TL;DR: Turn Off point (TO) means the location of the "knee" in the HRD of clusters of stars. TAMS is an imaginary line in the HRD that is defined by the location of stars of different mass at the end of hydrogen burning. It constitutes the upper boundary of the main sequence.
There maybe some confusion because the terms are not completely specific.
A Zero Age Main Sequence star (ZAMS) star is a star that, after formation, has reached hydrostatic equilibrium and just started hydrogen burning. But ZAMS can also mean an imaginary line in the HRD that is formed by the location of all ZAMS stars of different mass. This line constitutes the lower boundary of the main sequence.
A Terminal Age Main Sequence (TAMS) star is a star that has reached the end of hydrogen burning. TAMS can also mean the line in the HRD diagram that constitutes the upper boundary of the main sequence.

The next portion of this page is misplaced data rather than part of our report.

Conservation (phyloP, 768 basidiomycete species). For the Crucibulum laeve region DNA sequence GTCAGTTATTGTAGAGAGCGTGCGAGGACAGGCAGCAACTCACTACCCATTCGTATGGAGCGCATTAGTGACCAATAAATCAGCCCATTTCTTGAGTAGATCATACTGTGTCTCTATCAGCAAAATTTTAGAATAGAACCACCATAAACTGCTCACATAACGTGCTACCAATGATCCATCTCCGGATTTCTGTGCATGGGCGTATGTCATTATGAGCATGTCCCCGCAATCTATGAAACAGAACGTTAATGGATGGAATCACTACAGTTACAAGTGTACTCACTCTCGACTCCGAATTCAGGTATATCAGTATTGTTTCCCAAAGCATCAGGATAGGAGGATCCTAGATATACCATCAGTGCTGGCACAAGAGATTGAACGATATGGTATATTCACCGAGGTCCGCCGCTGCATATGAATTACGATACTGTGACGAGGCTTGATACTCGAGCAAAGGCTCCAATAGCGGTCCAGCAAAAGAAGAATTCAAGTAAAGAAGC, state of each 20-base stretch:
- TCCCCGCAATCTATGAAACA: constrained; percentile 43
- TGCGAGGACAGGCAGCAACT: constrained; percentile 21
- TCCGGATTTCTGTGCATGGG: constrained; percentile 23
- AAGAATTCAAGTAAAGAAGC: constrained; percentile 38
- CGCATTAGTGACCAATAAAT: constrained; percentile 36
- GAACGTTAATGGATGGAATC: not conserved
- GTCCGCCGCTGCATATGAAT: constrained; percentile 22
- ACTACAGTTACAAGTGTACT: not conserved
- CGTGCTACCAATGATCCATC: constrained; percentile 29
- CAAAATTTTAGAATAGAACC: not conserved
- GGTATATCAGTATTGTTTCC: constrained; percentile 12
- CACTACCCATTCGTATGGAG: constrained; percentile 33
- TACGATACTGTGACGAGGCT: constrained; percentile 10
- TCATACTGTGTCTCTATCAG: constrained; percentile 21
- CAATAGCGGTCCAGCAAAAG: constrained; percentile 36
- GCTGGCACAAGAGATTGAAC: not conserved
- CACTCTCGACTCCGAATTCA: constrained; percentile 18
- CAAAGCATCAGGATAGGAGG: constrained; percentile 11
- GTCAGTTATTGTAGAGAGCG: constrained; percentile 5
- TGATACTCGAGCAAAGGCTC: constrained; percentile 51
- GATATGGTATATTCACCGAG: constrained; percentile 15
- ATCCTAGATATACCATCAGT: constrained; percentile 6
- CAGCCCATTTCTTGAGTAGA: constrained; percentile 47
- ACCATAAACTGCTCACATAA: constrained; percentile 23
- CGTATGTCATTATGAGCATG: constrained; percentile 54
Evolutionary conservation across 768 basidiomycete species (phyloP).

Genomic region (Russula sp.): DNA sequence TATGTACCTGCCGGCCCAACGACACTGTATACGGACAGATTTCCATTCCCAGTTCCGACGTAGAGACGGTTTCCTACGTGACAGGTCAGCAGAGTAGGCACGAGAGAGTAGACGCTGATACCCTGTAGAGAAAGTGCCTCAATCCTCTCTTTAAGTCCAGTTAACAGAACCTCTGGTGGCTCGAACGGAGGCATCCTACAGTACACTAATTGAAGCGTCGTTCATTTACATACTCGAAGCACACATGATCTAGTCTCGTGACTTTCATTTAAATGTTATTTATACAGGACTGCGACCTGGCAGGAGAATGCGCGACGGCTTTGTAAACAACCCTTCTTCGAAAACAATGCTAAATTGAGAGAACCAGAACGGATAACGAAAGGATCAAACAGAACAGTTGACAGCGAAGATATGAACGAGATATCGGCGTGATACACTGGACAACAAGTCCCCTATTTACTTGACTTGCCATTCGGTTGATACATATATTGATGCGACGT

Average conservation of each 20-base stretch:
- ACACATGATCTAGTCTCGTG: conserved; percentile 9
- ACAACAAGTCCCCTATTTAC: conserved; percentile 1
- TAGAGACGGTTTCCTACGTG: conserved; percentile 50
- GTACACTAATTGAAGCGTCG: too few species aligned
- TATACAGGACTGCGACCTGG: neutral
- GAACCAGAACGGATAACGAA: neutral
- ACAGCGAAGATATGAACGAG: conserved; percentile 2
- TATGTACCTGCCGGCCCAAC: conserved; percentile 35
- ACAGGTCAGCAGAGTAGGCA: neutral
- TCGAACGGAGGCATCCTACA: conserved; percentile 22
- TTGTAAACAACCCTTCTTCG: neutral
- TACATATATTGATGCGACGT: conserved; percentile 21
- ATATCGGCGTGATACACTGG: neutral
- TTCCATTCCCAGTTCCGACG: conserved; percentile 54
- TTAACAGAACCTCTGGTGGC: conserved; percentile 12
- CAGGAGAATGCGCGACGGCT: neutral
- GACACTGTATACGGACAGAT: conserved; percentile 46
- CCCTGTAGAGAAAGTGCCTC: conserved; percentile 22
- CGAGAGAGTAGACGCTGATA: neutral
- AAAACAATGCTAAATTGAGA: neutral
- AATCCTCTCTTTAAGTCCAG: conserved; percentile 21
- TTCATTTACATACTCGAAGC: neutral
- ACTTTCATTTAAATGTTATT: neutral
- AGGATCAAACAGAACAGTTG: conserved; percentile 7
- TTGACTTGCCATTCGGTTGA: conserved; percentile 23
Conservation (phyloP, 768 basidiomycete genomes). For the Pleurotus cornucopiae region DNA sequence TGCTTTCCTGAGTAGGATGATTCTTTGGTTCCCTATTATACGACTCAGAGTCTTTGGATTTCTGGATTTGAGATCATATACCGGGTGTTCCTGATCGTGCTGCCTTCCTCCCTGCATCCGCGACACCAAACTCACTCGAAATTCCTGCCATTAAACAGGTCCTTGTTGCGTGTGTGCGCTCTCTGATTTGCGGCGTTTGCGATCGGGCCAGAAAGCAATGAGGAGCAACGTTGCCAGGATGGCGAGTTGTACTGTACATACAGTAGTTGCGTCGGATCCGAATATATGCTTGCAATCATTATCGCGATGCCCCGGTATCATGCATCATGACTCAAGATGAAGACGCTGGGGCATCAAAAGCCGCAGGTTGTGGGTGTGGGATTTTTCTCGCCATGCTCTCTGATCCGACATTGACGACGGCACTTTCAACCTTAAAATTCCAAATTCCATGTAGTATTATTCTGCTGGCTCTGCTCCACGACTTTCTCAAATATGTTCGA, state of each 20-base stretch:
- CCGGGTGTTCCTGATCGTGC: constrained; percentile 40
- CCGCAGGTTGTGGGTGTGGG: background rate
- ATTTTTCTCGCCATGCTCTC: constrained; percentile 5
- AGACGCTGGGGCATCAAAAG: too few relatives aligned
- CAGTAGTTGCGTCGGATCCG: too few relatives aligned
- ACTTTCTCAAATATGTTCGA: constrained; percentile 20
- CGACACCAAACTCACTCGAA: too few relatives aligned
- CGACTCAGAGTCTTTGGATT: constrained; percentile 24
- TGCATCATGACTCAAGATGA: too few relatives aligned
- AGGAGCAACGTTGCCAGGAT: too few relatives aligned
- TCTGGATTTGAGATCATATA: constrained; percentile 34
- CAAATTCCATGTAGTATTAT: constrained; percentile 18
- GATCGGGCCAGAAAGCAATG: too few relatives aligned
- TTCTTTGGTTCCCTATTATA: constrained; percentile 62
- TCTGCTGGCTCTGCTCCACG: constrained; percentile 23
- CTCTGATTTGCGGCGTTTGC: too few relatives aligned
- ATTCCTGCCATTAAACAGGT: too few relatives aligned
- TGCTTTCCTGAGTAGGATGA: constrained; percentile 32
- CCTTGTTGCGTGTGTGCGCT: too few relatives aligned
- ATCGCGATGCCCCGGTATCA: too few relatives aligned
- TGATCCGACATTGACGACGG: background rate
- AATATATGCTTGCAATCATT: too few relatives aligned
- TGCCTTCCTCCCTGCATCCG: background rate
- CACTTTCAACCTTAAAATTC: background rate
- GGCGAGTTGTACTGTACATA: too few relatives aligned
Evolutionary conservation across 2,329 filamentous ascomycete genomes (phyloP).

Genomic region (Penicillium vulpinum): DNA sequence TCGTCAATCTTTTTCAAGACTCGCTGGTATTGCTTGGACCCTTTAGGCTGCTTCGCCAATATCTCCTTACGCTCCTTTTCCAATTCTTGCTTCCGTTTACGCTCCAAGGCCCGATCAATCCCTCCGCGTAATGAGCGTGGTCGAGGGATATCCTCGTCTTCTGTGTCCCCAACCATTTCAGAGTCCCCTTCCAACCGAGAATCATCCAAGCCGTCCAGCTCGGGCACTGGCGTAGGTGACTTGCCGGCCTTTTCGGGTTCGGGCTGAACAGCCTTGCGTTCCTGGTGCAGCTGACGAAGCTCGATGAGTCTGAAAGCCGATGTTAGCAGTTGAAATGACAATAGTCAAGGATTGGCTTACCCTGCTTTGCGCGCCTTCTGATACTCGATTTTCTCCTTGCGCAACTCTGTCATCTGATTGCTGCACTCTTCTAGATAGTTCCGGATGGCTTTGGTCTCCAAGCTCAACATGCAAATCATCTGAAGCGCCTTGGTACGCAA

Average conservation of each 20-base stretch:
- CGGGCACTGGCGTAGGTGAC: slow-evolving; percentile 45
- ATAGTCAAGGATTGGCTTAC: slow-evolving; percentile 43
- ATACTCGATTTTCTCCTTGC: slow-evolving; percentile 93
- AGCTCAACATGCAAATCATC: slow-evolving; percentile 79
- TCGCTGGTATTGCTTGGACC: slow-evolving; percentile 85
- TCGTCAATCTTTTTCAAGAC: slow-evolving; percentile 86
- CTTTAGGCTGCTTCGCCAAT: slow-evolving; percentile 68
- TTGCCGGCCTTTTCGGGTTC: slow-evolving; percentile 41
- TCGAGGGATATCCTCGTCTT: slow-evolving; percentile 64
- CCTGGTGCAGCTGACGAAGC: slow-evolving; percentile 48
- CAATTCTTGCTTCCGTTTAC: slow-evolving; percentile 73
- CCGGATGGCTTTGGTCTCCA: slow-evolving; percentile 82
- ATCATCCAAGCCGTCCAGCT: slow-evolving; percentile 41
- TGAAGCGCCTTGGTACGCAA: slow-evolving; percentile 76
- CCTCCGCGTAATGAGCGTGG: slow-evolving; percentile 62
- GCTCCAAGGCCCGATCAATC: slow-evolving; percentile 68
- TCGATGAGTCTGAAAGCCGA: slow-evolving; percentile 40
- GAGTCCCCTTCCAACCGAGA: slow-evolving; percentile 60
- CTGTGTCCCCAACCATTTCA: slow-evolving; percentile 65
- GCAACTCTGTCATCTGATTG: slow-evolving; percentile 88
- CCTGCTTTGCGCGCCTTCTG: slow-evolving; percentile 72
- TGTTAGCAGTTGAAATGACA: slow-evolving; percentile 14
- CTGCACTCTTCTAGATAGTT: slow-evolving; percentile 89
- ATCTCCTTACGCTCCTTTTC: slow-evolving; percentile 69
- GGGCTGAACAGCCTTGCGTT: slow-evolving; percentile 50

The main sequence can thus be considered a band bounded by the ZAMS and the TAMS in which Main Sequence stars may be located. In the following figure (Maeder A., Meynet G., 1989, Astronomy & Astrophysics, 210, p. 155) this band (and other areas of slow development phases) is shown as shaded area:
With time (and hydrogen consumption) a star moves from its ZAMS location (determined by its mass) up and right to its TAMS location. The most massive stars evolve more quickly, reach the TAMS earlier and then move away from the main sequence.
The Turn Off point is only relevant for clusters or groups of stars that formed at the same time. With increasing age of the cluster, its stars move away from the main sequence, starting with the most massive ones in the upper left area, leaving more and more of the upper area of the "band" unoccupied. The TO point can be thought of „sliding down" the TAMS with time. From the position of the TO the age of the cluster can be determined.